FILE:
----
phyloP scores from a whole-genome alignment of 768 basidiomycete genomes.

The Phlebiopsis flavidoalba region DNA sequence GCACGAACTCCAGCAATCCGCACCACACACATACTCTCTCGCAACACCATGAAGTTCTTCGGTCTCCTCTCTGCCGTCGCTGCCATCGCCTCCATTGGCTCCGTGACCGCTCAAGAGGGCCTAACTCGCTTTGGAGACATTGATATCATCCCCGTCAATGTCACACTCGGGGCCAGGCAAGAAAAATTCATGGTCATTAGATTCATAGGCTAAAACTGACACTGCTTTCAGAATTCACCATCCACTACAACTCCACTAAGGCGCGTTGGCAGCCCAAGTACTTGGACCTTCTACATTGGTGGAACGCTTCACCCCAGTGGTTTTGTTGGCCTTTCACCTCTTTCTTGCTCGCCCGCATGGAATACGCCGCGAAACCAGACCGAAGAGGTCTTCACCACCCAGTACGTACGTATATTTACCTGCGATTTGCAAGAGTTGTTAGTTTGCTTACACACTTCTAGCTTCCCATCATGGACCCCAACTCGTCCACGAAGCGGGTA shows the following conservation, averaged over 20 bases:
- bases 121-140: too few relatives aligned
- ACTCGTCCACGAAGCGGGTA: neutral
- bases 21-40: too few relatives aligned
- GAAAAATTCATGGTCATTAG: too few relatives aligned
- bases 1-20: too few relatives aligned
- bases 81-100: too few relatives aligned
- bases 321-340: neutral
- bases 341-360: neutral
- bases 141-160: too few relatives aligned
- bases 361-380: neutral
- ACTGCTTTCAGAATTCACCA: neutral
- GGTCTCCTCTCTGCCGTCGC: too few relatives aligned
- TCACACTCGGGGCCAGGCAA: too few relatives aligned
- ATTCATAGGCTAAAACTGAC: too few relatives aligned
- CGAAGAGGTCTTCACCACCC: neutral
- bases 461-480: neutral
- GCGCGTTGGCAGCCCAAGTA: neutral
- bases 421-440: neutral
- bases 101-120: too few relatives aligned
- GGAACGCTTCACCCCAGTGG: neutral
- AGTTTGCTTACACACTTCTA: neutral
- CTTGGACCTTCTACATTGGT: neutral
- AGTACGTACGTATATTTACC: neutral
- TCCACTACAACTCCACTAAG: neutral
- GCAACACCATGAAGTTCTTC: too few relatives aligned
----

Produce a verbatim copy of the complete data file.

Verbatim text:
phyloP scores from a whole-genome alignment of 768 basidiomycete genomes.

The Phlebiopsis flavidoalba region DNA sequence GCACGAACTCCAGCAATCCGCACCACACACATACTCTCTCGCAACACCATGAAGTTCTTCGGTCTCCTCTCTGCCGTCGCTGCCATCGCCTCCATTGGCTCCGTGACCGCTCAAGAGGGCCTAACTCGCTTTGGAGACATTGATATCATCCCCGTCAATGTCACACTCGGGGCCAGGCAAGAAAAATTCATGGTCATTAGATTCATAGGCTAAAACTGACACTGCTTTCAGAATTCACCATCCACTACAACTCCACTAAGGCGCGTTGGCAGCCCAAGTACTTGGACCTTCTACATTGGTGGAACGCTTCACCCCAGTGGTTTTGTTGGCCTTTCACCTCTTTCTTGCTCGCCCGCATGGAATACGCCGCGAAACCAGACCGAAGAGGTCTTCACCACCCAGTACGTACGTATATTTACCTGCGATTTGCAAGAGTTGTTAGTTTGCTTACACACTTCTAGCTTCCCATCATGGACCCCAACTCGTCCACGAAGCGGGTA shows the following conservation, averaged over 20 bases:
- bases 121-140: too few relatives aligned
- ACTCGTCCACGAAGCGGGTA: neutral
- bases 21-40: too few relatives aligned
- GAAAAATTCATGGTCATTAG: too few relatives aligned
- bases 1-20: too few relatives aligned
- bases 81-100: too few relatives aligned
- bases 321-340: neutral
- bases 341-360: neutral
- bases 141-160: too few relatives aligned
- bases 361-380: neutral
- ACTGCTTTCAGAATTCACCA: neutral
- GGTCTCCTCTCTGCCGTCGC: too few relatives aligned
- TCACACTCGGGGCCAGGCAA: too few relatives aligned
- ATTCATAGGCTAAAACTGAC: too few relatives aligned
- CGAAGAGGTCTTCACCACCC: neutral
- bases 461-480: neutral
- GCGCGTTGGCAGCCCAAGTA: neutral
- bases 421-440: neutral
- bases 101-120: too few relatives aligned
- GGAACGCTTCACCCCAGTGG: neutral
- AGTTTGCTTACACACTTCTA: neutral
- CTTGGACCTTCTACATTGGT: neutral
- AGTACGTACGTATATTTACC: neutral
- TCCACTACAACTCCACTAAG: neutral
- GCAACACCATGAAGTTCTTC: too few relatives aligned